Dead Island has sold out pretty much everywhere. At a time when brand new intellectual properties have dried up – and taking on two over-populated genres, the first-person genre and the zombie/survival horror genre, it’s great to see something do so well – moreso that a small 50-man Polish team can knock out a blockbuster that has, so far, generated more sales than most top-end franchises.
That said, the critics have been unable to reach any consensus on this game. You have the likes of IGN who gave it an eight (and it’s rare I agree with IGN, so I expect news of hell freezing over in the next 48 hours), to the likes of Eurogamer who gave it a six, GB (Game Bomb) who gave it a four out of five and then back to Edge who gave it a three out of ten.
No-one can seem to agree if this is a surprise smash hit or people being taken for mugs. I suspect, the truth, lays somewhere in the middle.
Dead Island is a rough game – I do get the impression some corners were indeed cut to get it out on time. There are some entertaining and some annoying bugs, glitches and continuity errors. The game is open world, and suffers at times for being a little TOO big – and that’s an odd criticism to level at a game, but I suppose on the other hand, it loads up smoothly for the most part and there is no discernible slowdown in the larger areas so I guess this is personal preference.
Where Dead Island succeeds though is that it’s an absolute blast – it takes Dead Rising and Left 4 Dead, two of the biggest new zombie horror titles of the last few years, and immediately sets about correcting the complaints that users have had. Dead Rising had a strict time limit, restricting you from poking around and just generally having fun – Dead Island doesn’t have it, encouraging and even rewarding the curious, the exploratory nature of some people, and setting in some perky little Easter Eggs and bonuses for those smart enough to put the time in.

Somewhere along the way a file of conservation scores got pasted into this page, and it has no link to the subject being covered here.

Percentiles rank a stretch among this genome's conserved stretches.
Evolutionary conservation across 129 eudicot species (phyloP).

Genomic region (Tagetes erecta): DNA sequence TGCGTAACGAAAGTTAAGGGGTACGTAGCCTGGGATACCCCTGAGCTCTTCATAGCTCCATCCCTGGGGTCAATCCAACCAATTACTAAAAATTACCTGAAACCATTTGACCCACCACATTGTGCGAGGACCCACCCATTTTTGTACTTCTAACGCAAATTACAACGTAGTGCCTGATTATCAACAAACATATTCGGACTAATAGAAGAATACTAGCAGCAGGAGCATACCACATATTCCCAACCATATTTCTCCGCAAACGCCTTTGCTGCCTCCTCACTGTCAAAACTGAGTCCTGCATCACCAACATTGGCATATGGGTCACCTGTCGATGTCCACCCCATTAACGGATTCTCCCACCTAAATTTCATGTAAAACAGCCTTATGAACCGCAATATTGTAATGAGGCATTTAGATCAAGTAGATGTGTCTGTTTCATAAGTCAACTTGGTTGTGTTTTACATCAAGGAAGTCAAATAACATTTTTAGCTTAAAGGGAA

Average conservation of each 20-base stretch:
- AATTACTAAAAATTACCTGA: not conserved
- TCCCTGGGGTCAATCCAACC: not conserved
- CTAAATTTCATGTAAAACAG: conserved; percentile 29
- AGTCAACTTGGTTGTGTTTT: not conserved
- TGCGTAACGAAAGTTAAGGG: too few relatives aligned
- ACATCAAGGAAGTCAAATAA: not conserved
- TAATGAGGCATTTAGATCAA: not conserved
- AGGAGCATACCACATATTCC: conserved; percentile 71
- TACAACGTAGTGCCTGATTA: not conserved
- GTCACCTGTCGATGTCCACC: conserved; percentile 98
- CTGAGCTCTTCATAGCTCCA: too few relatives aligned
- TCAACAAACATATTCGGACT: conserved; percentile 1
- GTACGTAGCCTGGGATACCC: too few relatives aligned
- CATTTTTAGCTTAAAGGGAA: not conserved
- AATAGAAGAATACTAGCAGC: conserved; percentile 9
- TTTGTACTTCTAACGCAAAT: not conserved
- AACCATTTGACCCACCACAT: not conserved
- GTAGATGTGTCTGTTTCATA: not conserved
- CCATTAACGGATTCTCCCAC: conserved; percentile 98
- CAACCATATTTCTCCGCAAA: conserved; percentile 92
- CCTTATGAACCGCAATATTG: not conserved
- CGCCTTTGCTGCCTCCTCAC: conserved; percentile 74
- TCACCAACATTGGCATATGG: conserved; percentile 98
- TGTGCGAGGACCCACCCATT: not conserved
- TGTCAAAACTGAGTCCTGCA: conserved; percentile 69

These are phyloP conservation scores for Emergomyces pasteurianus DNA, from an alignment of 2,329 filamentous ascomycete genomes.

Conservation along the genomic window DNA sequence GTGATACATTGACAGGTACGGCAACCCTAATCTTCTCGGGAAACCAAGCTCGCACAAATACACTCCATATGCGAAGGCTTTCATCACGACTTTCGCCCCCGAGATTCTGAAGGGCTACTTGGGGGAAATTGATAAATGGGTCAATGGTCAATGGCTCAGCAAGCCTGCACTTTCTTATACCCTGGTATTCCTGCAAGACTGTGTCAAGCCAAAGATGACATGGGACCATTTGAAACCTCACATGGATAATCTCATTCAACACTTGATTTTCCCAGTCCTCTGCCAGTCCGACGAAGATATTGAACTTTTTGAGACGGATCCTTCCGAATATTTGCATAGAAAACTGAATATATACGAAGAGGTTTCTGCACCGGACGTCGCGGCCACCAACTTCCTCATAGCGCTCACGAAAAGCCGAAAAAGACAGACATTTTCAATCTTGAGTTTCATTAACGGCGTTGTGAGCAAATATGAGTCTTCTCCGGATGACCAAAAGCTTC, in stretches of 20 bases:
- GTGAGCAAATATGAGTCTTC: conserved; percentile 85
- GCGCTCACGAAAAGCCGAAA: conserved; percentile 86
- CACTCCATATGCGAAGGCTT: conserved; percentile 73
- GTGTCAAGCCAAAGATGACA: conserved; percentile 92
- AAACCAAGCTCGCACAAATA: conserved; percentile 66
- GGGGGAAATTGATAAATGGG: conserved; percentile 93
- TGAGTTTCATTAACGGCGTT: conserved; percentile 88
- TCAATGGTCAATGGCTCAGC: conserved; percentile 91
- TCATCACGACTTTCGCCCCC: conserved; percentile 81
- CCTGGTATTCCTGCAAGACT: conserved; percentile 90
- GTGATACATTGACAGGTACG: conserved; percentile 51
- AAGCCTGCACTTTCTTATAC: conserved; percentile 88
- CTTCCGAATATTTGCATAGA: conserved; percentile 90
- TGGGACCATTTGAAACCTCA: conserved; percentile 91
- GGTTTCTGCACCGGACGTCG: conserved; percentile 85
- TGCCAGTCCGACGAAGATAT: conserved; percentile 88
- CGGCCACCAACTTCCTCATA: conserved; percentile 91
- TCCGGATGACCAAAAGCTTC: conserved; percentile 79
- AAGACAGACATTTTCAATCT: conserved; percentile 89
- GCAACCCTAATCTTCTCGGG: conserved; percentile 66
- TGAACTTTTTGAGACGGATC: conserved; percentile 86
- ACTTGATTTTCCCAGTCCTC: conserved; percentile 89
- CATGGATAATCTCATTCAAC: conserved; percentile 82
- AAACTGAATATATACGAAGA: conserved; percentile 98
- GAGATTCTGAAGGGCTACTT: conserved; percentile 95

Likewise, it sideswipes Left 4 Dead. The four player co-op is there – the fairly cliche characters are there, but the game allows individual freedoms. People can choose to take two, three or four different paths through a building, covering all the bases and exits and taking out whatever zombies, punks or nasties lay in wait inside. Left 4 Dead plays out like a movie with a very strict sense of how things are done – Dead Island positively embarrasses it by giving players the freedom to approach some things in entirely new and interesting ways.
That said, whilst most critics panned it – slating its buggy nature (whilst the same people kissed off Bethesda when they put out the ridiculously broken New Vegas, with bugs that are STILL not fixed let us not forget) and its lack of originality.
But at the end of the day, it’s us – the consumers – who will be the ultimate judge. And we appear to be loving it – there is no shortage of people around for co-op, and many stores are still struggling to meet demand. And most of us have said the same things – yes, it’s rough. Yes, it has issues. But it’s so much FUN! Remember that critics? That happy feeling you get when something tickles your fancy, that warm and refreshing feeling in the back of your head when something feels right?
And those 50 people at Techland must be praised. With a smaller team to the norm, and with a lesser budget, they’ve put out a title that is very likely to be up there with the best sellers of the year – and for most gamers, a top ten contender (although it’s doubtful it will win any critics choice awards).
It’s a lovely reminder that for all the complaints in the industry, games like this can be made – and be GOOD.
Plus multiple brownie points for having a rap theme tune that doesn’t make me want to beat Kanye West into a bloody pulp… and that people are clamouring for as an official track release as well.
Lightning has struck this game. It’s hard to tell if it will be a lasting franchise or a bit of a one-hit wonder, but whatever happens, Dead Island is a surprise that is both pleasant and pleasing.
And a real kick in the teeth for many of the industries biggest development houses. Oh what fun to see a small team with a manageable budget make a big hit commercial game!
What was that about needing lots of money to make games that sell at a loss? I think the questions are going to be asked – why can Techland manage this and… well… others can’t?
Surely grounds for some investigative journalism?